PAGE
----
1959 Polar League Champs
After World War II, a senior baseball team in The Pas played exhibition games against teams from northern Manitoba and Saskatchewan communities such as Bowsman, Flin Flon, Nipawin, Melfort, and Sturgis. Touring teams from the USA, including the Legion Colored All-Stars, also played in The Pas. The team also travelled to tournaments in both provinces.
The players included the brother battery of pitcher Ken Smith and catcher Claude Smith, Arvid (Swede) Grant, Sten Wadelius, Steve Anaka, Rene Raulins, and Rene McKinnon. In later years, they were joined by a younger group that included Claude Kozik, Ron Cox, Cliff (Ticky) King, George Hiatt, and Kenny Gair.
Locally, games were played on The Pas Collegiate Institute grounds until the early 1950s. When the school division decided that it needed a new high school, a decision was made to build it on the school playing field south of the present building. Because there was not another suitable playing facility in the community, the beginning of construction led to the end of organized baseball, not only at the senior level but also for younger teams. While the school opened in the spring of 1954, the town did not have a senior team again until 1956.
Formation of the Polar League
In the Spring of 1956, individuals in Flin Flon and Cranberry Portage decided to get together to see if there was any interest in forming a senior men’s baseball league in the north. A major component of the DEW Line had been established in Cranberry Portage so the population of the small community located on Hwy. 10 between The Pas and Flin Flon was on the rise. This meant that the DEW Line people were looking for recreational opportunities for the young men working there.
A meeting was scheduled for a Sunday in Cranberry Portage. Kent Morgan, a teenager from The Pas, was in Flin Flon that weekend to see an SJHL playoff game so some of the people going to the meeting suggested that he attend on his way home. The discussions indicated that there was interest in forming a league with two teams from Flin Flon and one from Cranberry Portage. Morgan said that he would approach people in The Pas to see if a team could be formed and a playing field found.
Morgan initially contacted Arvid Grant about the idea and Mr Grant agreed to bring together a group of baseball people to discuss the idea. Once there seemed to be enough interest and it was determined where the team could play its home games, a notice was placed in the local paper, The Northern Mail, by Morgan, who was a freelance sports reporter for the paper, to recruit players. Initial practices were held in the small Winton field near The Pas Lumber Company.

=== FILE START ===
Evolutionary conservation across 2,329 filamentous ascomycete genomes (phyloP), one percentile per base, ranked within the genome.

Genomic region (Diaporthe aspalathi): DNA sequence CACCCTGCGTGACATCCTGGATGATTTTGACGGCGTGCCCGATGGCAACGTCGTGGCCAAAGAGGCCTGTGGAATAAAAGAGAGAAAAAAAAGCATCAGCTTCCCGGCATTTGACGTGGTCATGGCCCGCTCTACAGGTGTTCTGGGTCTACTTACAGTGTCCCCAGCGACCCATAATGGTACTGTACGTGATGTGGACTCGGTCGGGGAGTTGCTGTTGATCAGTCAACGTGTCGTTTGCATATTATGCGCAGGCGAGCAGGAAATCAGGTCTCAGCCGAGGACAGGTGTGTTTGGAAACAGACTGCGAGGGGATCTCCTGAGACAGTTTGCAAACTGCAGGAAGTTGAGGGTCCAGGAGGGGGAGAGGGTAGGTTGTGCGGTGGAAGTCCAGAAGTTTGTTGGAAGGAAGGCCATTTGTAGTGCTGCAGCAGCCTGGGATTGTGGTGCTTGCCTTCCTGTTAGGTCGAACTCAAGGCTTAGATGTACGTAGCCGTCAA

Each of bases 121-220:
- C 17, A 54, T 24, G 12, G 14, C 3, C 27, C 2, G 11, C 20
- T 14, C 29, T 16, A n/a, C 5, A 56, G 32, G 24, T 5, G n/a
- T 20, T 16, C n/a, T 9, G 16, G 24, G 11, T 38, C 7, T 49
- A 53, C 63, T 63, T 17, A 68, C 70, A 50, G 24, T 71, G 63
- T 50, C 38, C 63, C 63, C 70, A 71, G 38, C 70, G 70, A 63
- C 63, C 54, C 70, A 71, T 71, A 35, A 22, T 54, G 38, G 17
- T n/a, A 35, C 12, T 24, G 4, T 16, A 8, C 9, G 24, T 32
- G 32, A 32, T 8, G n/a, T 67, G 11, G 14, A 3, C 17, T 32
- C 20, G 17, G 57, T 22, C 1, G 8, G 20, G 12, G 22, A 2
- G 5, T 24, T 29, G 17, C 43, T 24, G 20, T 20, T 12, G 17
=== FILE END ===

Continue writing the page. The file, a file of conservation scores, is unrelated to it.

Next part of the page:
In 1960, The TeePees finished first in regular season play and then met Creighton Economy Braves in the semi-final. The series went five games with the TeePees winning the rubber match 10–2. Lynn Marlowe was the winning pitcher and Dick Laframboise had three hits. The final with the Stylers from Flin Flon actually went eight games as the first game ended in a 5-5 tie. The Pas won game two 14-9, but Styler bounced back with a 9–0 victory to even the series. Ron Cox’s grand slam homerun was the big blow in the TeePees 6-3 win in game four. Stylers won the next two games 4–1 and 2–1 to move ahead 3–2. Catcher George Konik stole home with the winning run in the second game. The Pas won the championship beating the Stylers 6–1 behind Claude Kozik’s first inning three-run homer and then 4–2 in game eight. Marlowe drove in the winning run with a pitch hit single in the top of the seventh and pitched the bottom of the inning in relief of winning pitcher Bernie Lanigan. Marlowe with a record of 10–2 on the year was named league MVP.
In 1961, the same two teams reached the Polar League final with Stylers coming out on top in the best-of-seven series 4–1. Stylers Al Longmore was named league MVP. The following season the league expanded to six teams when a second team from The Pas called Trappers was accepted. The second team provide an opportunity for graduates from the minor ball program in The Pas to compete at a higher level. Coached by Marv Hill and George Hiatt, the young Trappers included Ted and Gerry Rock, Jack Ashely, Norm Engen, Gerry Foster, Paul Bayda, Wally Kowbuz and Gerry Yee. Several later played for the TeePees.
That year the TeePees won their third Polar League crown in four years beating Johnny’s Cardinals in the best-of-seven final. The series was tied 2–2, but the Cardinals won a 4–3 battle on Labour Day Sunday to move ahead. The TeePees then fought back the following day in game six to beat the Cardinals 10–5. Don Miller was the winning pitcher with Ron Cox, Harvey Beech, Barry Rowley and Millar leading the way at the plate with two hits. Orest Strocel contributed to the attack with two RBI. The Pas then captured the title with a 7–3 win in the second game of the doubleheader. Millar was the winner in relief of Wally Hausknecht while Rowley and Bill Donaldson led the attack with two hits. The Northern Mail reported that “the fleet-footed Donaldson scored five runs in the DH and played solidly in the outfield” and “second baseman Ron Cox was at his peak Monday. He was particularly brilliant in the second game.”
Back Row: Ron Ewing, Brian McTaggart, Harvey Beach, Barry Rowley, Orest Pidskalny (Strocel), Lynn Marlowe, Claude Kozik, Irv Snyder
Front Row: Jimmy Demetruk, Stan Reid, Bill Donaldson, Cliff King, Bernie Lanigan, Ron Cox, Doug White
Bat Boy: Merlin Donaldson